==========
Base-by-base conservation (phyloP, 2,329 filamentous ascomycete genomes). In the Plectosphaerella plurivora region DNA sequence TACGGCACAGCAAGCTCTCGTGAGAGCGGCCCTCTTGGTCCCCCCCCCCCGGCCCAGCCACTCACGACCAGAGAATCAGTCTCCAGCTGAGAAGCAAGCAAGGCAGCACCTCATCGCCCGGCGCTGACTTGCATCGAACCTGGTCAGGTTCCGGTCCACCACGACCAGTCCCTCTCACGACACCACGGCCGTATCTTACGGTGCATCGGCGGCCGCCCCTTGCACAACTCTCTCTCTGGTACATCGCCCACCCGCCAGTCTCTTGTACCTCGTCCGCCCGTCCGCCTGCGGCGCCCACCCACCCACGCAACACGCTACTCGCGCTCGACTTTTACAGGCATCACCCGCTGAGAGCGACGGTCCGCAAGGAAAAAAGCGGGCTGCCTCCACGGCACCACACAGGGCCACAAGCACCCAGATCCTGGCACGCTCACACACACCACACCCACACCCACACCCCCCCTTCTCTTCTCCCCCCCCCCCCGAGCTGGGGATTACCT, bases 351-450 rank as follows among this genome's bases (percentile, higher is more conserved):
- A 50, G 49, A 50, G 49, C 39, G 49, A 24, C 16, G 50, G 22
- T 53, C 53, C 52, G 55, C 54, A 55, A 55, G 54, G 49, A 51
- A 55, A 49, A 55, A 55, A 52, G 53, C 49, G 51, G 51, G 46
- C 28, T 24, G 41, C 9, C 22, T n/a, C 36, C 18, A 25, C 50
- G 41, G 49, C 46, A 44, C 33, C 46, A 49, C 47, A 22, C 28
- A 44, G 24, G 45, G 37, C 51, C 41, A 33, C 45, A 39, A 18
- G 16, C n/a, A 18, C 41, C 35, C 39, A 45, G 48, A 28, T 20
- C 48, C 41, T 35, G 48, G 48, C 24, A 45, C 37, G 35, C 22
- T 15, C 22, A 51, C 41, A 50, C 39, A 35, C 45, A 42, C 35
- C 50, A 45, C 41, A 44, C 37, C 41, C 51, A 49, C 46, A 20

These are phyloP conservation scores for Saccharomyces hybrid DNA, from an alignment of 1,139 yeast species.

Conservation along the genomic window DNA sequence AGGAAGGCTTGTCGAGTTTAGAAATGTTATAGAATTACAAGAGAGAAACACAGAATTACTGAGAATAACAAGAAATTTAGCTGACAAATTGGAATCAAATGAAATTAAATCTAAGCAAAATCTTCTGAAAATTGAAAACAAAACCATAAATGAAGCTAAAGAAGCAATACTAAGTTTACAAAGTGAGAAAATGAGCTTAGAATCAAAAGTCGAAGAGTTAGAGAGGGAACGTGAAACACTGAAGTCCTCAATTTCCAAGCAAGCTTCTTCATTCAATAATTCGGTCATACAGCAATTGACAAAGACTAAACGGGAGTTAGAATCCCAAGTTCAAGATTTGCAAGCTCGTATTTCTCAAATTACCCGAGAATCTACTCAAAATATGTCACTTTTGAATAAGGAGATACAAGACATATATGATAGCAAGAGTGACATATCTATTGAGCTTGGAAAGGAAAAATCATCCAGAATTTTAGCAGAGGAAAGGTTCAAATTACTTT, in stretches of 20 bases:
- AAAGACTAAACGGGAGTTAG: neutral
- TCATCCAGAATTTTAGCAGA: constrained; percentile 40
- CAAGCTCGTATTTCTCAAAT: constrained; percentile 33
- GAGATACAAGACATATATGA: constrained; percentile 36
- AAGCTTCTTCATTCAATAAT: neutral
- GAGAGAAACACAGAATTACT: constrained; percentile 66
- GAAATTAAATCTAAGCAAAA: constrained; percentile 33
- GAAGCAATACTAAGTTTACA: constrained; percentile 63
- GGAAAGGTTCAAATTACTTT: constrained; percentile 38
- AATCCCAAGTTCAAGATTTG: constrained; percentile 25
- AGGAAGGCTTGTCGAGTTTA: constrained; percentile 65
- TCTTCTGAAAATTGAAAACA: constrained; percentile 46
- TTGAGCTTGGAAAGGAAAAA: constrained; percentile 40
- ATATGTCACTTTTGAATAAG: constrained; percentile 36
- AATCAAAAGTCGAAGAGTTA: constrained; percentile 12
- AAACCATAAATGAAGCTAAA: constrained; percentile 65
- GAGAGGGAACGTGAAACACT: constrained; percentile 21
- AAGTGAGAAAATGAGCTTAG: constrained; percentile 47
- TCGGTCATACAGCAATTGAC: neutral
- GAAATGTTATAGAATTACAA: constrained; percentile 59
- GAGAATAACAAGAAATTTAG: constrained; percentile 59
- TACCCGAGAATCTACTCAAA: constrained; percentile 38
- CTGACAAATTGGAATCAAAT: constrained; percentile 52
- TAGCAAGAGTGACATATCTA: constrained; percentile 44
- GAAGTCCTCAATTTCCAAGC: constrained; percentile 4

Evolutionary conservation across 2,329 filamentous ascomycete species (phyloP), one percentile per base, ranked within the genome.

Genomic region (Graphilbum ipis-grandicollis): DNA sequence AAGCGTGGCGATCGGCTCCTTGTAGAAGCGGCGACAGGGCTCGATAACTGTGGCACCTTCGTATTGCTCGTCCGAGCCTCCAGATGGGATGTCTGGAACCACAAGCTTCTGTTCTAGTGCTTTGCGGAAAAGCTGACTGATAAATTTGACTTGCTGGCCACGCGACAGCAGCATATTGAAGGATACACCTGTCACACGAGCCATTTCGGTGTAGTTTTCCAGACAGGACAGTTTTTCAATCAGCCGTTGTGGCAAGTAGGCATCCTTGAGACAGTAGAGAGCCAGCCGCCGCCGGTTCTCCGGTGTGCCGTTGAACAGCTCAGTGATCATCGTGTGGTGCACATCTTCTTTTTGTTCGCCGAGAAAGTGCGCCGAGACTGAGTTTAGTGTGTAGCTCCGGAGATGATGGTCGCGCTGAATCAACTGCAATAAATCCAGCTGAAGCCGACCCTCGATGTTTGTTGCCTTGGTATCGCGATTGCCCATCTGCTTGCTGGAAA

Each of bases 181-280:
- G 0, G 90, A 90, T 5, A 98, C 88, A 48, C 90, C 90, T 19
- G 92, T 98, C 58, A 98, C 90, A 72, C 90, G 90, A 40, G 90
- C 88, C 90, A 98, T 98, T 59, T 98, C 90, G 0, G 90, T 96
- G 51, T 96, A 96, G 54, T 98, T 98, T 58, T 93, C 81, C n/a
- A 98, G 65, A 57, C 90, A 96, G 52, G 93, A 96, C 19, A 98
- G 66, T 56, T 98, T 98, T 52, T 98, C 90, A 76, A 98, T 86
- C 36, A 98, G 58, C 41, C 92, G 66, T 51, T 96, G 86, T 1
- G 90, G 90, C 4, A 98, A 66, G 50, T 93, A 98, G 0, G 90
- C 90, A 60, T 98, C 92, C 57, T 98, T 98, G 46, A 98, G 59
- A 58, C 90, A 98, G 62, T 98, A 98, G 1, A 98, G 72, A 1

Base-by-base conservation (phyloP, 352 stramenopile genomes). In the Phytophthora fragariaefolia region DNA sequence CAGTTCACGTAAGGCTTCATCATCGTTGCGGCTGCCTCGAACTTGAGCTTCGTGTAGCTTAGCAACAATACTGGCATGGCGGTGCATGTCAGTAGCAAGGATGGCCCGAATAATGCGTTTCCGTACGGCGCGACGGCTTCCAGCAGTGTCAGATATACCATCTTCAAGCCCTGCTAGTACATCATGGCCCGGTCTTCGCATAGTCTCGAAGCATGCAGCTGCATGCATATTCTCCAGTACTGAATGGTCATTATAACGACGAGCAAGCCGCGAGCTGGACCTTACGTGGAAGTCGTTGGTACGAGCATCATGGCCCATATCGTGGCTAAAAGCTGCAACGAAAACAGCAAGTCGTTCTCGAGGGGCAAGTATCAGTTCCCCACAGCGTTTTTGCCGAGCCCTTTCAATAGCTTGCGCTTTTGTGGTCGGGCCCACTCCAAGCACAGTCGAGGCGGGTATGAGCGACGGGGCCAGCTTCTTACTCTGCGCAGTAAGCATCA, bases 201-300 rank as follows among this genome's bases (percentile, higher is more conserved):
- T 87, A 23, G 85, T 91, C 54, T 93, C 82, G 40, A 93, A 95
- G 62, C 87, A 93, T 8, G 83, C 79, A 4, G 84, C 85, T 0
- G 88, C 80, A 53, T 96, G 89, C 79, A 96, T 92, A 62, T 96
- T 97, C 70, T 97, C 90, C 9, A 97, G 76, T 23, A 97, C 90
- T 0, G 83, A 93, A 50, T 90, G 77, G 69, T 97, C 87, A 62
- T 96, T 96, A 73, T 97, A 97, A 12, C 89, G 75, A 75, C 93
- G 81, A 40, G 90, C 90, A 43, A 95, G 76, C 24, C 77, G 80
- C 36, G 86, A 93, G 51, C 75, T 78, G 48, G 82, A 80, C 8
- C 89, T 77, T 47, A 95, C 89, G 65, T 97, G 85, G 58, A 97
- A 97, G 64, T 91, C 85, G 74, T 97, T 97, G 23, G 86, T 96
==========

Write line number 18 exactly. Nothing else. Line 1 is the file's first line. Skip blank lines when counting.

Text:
- AAGCTTCTTCATTCAATAAT: neutral